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United States Department of Agriculture

Agricultural Research Service

Title: Scientific Sampling in Small Rural Community Participatory Research

Authors
item Simpson, Pippa - DELTA NIRI
item Jo, Chan-Hee - DELTA NIRI
item Gossett, Jeff - DELTA NIRI
item Santell, Ross - DELTA NIRI
item McCabe Sellers, Beverly
item Bogle, Margaret

Submitted to: International Society for Behavioral Nutrition and Physical Activity
Publication Type: Abstract Only
Publication Acceptance Date: April 20, 2005
Publication Date: June 16, 2005
Citation: Simpson, P., Jo, C., Gossett, J., Santell, R., McCabe Sellers, B.J., Bogle, M.L. 2005. Scientific sampling in small rural community participatory research [abstract]. Proceedings of International Society for Behavioral Nutrition and Physical Activity. p. 162.

Technical Abstract: Purpose: To adapt and modify scientific sampling appropriately in a community participatory set ting. Background: Surveys may be used in community participatory research to assess the state of a community prior to intervention, readiness to participate in an intervention, and post intervention to assess change. Choosing a sample is governed by feasibility and purpose. Feasibility in turn is affected by the available sample, the personnel, time and cost constraints and how collection of the sample might affect interventions. In small rural communities it may not be possible to collect a random sample which is representative of the whole community and acceptable to the community. Random digit dialing telephone surveys may no longer provide an unbiased random sample, particularly in rural areas with large populations of non-telephone households and cell phone users. Exclusion of volunteers may impact recruitment. Methods/key points: Possible adjustments to traditional sampling methodologies are discussed, including a mixed sampling strategy of random sampling and convenience sampling of interested community participants. The pros and cons of sampling schemes are given covering both recruitment, involvement, cost, time and analysis. Communities in the Lower Mississippi Delta are used to illustrate the constraints that exist in participatory research. Conclusions: Throughout design of a study the interrelation of objectives, methods and analysis need to be considered. In community participatory research these interactions become more complex due to the multi interventional components and the changes in the community over time. We will show that modifications to sampling techniques should be sampled.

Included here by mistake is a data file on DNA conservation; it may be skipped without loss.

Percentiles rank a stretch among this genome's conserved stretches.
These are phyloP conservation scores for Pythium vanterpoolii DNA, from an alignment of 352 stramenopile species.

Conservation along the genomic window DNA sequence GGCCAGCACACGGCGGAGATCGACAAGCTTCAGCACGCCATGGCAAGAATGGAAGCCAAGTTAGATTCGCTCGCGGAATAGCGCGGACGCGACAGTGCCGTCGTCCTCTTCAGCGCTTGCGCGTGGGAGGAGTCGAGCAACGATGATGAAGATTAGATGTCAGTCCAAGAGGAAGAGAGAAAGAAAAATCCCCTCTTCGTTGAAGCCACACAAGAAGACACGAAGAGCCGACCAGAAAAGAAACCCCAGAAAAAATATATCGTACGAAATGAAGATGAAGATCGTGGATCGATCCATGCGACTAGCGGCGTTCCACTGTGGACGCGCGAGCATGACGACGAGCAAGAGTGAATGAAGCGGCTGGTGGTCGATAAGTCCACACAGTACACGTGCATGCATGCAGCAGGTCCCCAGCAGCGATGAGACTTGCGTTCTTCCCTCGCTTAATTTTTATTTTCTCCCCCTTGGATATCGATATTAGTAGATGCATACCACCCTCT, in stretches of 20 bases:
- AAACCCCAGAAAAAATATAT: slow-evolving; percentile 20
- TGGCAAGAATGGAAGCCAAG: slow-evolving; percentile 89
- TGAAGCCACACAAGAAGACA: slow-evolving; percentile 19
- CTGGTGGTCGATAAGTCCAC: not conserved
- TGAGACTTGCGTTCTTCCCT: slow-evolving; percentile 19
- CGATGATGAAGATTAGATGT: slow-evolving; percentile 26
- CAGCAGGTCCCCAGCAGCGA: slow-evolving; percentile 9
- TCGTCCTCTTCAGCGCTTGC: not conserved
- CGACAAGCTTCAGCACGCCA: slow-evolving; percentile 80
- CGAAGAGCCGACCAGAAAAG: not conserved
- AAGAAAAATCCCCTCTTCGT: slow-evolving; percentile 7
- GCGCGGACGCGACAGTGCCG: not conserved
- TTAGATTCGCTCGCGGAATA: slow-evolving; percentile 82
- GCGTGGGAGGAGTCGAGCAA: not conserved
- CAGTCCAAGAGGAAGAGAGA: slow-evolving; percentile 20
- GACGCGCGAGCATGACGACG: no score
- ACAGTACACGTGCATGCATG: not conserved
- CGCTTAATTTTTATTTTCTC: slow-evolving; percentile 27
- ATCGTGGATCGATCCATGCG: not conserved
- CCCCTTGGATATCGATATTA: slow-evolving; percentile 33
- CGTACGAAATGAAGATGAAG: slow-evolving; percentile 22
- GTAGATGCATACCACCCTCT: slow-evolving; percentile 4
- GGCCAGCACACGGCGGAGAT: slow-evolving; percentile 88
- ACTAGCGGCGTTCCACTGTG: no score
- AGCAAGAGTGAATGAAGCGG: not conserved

Last Modified: 8/22/2014
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